My Path to Generational Wealth: Start Early and Educate Yourself

TikToker and financial educator Rachael Kim discusses learning about investing and teaching others to do the same.
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A lot of people only start to think about generational wealth when they’re looking toward the future. For Rachael Kim, a 17-year-old high school student and TikTok influencer who runs @financewrachael in Buena Park, California, it first meant looking toward the past.

“My parents came to America at 15. Because their parents were first-generation immigrants, I think they kind of lacked that guidance when it comes to finance,” says Kim.

Kim became motivated to start building generational wealth when she saw that her parents didn’t have retirement accounts or investments. She took it upon herself to learn about personal finances and investing to start setting herself and her family up for success in the future.

From high risk to high reward

Kim, like many other investors of her generation, got started through meme stocks. But she quickly learned that wasn’t the path toward building long-term wealth.

“My first-ever investment was in AMC when I was 15," says Kim. "I put in all the money I had, which was a couple hundred dollars. And I saw a 300% profit. That kind of got me started in day trading and swing trading. And I was kind of into that field for a while, but I saw a loss in profit after a certain amount of time.”

Kim then asked her parents to open a custodial Roth IRA for her. Since then, she’s been investing mostly in diversified exchange-traded funds that track the major stock indexes such as the Nasdaq and the S&P 500.

Kim grew her investing knowledge through books like “The Richest Man in Babylon” and “Rich Dad, Poor Dad,” YouTubers and Reddit — and from hands-on experience in the market.

“For a little while I got addicted to the adrenaline of day trading and seeking that kind of aggressive profit,” says Kim. “But as I began learning more about actual investing statistics, history and the data around it, I learned that 80% to 90% of professional investors, like asset managers, can't beat the market long-term. And so I realized that if I'm going to be spreading knowledge, I should also be living the way I speak. I didn't want to tell people, ‘Oh, investing in the S&P is the best thing to do,’ while I personally go on and try something else behind the scenes.”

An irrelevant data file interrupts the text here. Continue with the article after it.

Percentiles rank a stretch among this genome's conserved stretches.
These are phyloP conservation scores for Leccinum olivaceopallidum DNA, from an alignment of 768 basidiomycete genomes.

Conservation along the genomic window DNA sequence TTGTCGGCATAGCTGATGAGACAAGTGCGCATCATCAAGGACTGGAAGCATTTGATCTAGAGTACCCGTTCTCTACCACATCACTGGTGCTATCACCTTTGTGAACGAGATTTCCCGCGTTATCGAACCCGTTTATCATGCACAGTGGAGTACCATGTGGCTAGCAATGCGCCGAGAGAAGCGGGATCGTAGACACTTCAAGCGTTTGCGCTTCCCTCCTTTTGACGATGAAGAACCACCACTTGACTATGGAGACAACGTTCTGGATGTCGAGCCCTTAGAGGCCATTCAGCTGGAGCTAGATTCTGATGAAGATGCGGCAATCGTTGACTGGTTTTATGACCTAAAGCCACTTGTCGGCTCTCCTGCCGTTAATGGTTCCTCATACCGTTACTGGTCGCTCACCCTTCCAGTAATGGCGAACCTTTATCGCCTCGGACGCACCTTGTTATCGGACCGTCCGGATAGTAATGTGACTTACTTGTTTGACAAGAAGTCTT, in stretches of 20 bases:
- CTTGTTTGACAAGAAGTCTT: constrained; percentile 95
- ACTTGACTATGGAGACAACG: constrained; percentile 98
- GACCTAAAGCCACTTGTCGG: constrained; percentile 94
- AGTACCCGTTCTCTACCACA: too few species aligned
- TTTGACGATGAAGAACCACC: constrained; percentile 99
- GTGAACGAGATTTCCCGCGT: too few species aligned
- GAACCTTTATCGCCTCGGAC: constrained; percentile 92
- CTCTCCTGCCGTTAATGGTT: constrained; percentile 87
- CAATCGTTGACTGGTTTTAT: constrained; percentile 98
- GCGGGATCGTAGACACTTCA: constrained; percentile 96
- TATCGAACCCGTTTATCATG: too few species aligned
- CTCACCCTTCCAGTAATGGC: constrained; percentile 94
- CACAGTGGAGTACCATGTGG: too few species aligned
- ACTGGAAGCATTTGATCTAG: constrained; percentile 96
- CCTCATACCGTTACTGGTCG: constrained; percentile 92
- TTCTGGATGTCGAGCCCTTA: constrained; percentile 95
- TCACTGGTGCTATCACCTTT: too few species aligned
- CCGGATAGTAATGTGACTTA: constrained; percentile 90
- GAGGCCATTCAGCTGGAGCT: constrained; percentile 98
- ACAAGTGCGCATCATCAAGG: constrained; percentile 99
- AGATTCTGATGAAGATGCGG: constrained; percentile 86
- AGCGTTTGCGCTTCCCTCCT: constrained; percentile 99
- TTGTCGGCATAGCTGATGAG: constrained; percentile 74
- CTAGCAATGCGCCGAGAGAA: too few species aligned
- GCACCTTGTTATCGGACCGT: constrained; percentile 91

Kim’s investing strategy has changed a lot since her first forays into the stock market, and her TikTok videos highlight everything she has learned. They are relatable and break down confusing concepts such as what a 401(k) is and the benefits of a Roth IRA. She even has a playlist titled “Explained like ur 5.”

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Building for the future

Instead of a get-rich-quick scheme, Kim now sees investing as a path to create generational wealth for the future.

“Generational wealth, to me, would mean having a level of financial stability that would provide access to whatever educational and career opportunities that my children would want. And I'm kind of building that right now, by getting into investing,” says Kim.

And unlike many “finfluencers,” Kim isn’t looking at investing as a way to avoid high school, college or the corporate world, but as another piece of her future-building puzzle.

“Even beyond investing, since I am 17, I think I try really hard to be a good student so that I have the most opportunity when it comes to my college major and career plans. I'm trying to set my future up to make sure I am able to enter into the career I want and then continue building.”

Kim has big, specific plans for her future: She hopes to study economics, finance or business, work in management and strategic consulting, get an MBA and eventually reach the C-suite of a Fortune 500 company.

Influencing others

Kim hasn’t stopped at trying to build generational wealth for herself and her family. In addition to running her TikTok account, she also founded Build Up, an organization that sends out a free weekly newsletter to help increase financial literacy and teach people about all things personal finance.

“I think the best systematic way to educate people is legislative change and to make sure it's a requirement for states to have personal finance courses in high schools, which is something a lot of states have been doing recently,” says Kim.

Kim believes that, even beyond financial education classes in schools, one of the best ways to increase financial literacy is to end the stigma of talking about finances.

“Making it an open, transparent and casual conversation for people could help on a societal level.”

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